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civil power, in the late and prefent reign, has been indebted to your counsels and wisdom.
But to enumerate the great advantages which the public has received from your adminiftration, would be a more proper work for an history than for an addrefs of this nature.
Your Lordship appears as great in your private life, as in the most important offices which You have borne. I would therefore rather choose to speak of the pleasure You afford all who are admitted into your converfation, of your elegant taste in all the polite parts of learning, of your great humanity and complacency of manners, and of the
surprising influence which is peculiar to You in making every one who converfes with your Lordship prefer You to himself, without thinking the lefs meanly of his own talents. But if I should take notice of all that might be observed in your Lordship, I should have nothing new to say upon any other character of diftinction. I am,
THE Spectator's prefatory discourse, and account of
Charaders of the members of the Spectator's Club 2
Spectator's farther account of himself and his defign
On the abufe of the understanding
On clubs, with the rules of the two-penny club
The Spectator recommends the perufal of his papers
Arietta's character; the ftory of Inkle and Yarico
Against telling ftories of spirits and apparitions
On the Italian opera; Nicolini's fine action
Defign of this work not to fatirize particular perfons 16
Farther account of the Italian opera
On the profeffions of divinity, law and phyfic
Letters on the reigning tafle of plays and operas
Wit, dangerous in an ill-natur'd or vicious man
On impertinence; with letters from T. Kimbow, &c.
On the monuments in Westminster-abbey
On ambition, and the anxiety occafioned by it
On the abfurdity of feveral figns in London
On the Italian recitativo and French opera
Letter from the amorous club at Oxford
On beauty; the history of Lætitia and Daphne
The Spectator's refolution to go on in the cause of virtue 34
On the ancient and modern tragedy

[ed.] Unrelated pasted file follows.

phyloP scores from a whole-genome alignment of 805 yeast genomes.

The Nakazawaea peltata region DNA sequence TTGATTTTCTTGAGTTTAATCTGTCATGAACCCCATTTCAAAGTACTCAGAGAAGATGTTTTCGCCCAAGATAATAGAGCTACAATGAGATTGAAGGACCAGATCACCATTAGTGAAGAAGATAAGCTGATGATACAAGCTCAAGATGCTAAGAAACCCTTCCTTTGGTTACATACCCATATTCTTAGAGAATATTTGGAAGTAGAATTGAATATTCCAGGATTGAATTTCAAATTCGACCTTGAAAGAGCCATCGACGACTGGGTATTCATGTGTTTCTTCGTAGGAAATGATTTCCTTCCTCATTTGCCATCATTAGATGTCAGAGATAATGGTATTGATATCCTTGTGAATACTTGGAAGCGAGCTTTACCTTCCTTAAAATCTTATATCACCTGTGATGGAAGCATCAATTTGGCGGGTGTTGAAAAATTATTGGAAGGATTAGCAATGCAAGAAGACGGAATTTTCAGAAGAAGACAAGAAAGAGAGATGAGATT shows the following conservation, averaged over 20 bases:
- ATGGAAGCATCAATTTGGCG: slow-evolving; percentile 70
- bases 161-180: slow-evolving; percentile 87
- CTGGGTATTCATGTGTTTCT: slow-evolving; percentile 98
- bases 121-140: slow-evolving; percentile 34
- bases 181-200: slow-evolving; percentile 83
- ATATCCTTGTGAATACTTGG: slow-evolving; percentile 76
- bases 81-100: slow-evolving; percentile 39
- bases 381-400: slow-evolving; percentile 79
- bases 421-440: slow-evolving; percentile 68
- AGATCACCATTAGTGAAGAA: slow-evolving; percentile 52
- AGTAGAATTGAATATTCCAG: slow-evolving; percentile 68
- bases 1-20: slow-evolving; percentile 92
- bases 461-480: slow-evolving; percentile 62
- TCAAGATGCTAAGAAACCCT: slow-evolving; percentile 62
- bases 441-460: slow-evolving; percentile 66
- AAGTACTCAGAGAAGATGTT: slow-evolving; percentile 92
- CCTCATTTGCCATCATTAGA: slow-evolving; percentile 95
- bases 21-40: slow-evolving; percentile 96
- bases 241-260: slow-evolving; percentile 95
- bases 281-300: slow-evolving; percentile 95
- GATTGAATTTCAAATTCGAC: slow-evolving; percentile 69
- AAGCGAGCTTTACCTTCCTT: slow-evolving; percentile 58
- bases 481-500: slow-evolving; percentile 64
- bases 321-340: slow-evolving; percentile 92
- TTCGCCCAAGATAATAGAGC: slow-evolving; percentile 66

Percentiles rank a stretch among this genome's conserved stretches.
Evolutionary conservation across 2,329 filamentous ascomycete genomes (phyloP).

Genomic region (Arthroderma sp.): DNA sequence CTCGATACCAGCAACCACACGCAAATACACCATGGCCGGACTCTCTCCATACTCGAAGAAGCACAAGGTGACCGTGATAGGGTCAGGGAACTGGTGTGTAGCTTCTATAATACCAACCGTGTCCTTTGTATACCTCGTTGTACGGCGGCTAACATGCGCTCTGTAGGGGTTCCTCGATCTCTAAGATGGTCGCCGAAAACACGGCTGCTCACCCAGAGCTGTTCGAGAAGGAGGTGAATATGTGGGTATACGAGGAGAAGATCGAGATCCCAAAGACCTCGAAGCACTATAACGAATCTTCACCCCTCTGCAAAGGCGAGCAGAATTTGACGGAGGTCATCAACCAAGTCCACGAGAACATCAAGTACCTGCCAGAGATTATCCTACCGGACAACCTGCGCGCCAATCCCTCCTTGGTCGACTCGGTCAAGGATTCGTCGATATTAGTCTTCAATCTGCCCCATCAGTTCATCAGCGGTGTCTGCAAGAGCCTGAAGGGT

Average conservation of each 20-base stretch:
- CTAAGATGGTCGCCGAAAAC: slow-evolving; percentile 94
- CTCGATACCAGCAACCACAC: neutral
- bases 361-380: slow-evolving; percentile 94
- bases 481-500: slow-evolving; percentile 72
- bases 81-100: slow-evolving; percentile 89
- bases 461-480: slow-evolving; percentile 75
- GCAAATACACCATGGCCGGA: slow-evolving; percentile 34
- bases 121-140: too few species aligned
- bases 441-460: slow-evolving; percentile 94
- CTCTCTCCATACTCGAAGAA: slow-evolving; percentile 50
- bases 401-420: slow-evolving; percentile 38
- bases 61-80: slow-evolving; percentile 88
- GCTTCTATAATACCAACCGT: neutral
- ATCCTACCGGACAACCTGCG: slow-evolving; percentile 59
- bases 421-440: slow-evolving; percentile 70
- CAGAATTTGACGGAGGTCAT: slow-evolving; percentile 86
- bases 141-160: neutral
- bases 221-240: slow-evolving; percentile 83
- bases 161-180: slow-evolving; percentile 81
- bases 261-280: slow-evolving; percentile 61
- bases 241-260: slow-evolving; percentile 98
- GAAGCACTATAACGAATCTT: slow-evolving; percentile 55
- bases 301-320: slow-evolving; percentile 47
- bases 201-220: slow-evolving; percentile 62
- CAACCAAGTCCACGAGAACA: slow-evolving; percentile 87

On the ufe of paint by the fair fex
On the English and French theatres
Letters to the ugly club; from Hecatiffa, &c.
On coffee-boufes; with the character of Eubulus
Obfervations on the English, by four Indian kings
Letter from the prefident of the Ugly Club
from Anna Bella: king Latinus, &c.
Account of a new fect, called Lowngers
On the folly of a general mourning
A criticifm on the play of Sir Fopling Flutter
On the education of the fair fex
The advantages of trade and commerce
A criticism on the old fong of Chevy Chafe
On the conquest of the paffions; love-letter from James
An account of the Everlasting Club
On the love of praise; defcription of a female idol
Character of a Fine Gentlenian
Character of Pharamond, and memoirs of his private_
N° 1. Thursday, March 1, 1710-11.
Non fumum ex fulgore, fed ex fumo dare lucem
Hor. Ars Poet. ver. 143.
One with a flash begins, and ends in smoke;
HAVE obferved, that a reader feldom perufes a book with pleasure, till he knows whether the wiiter of it be a black or a fair man, of a mild or choleric difpofition, married or a bachelor, with other particulars of the like nature, that conduce very much to the right understanding of an author. To gratify this curiofity, which is fo natural to a reader, I defign this paper and my next as prefatory difcourfes to my following writings, and fhall give fome account in them of the several perfons that are engaged in this work. As the chief trouble of compiling, digefting,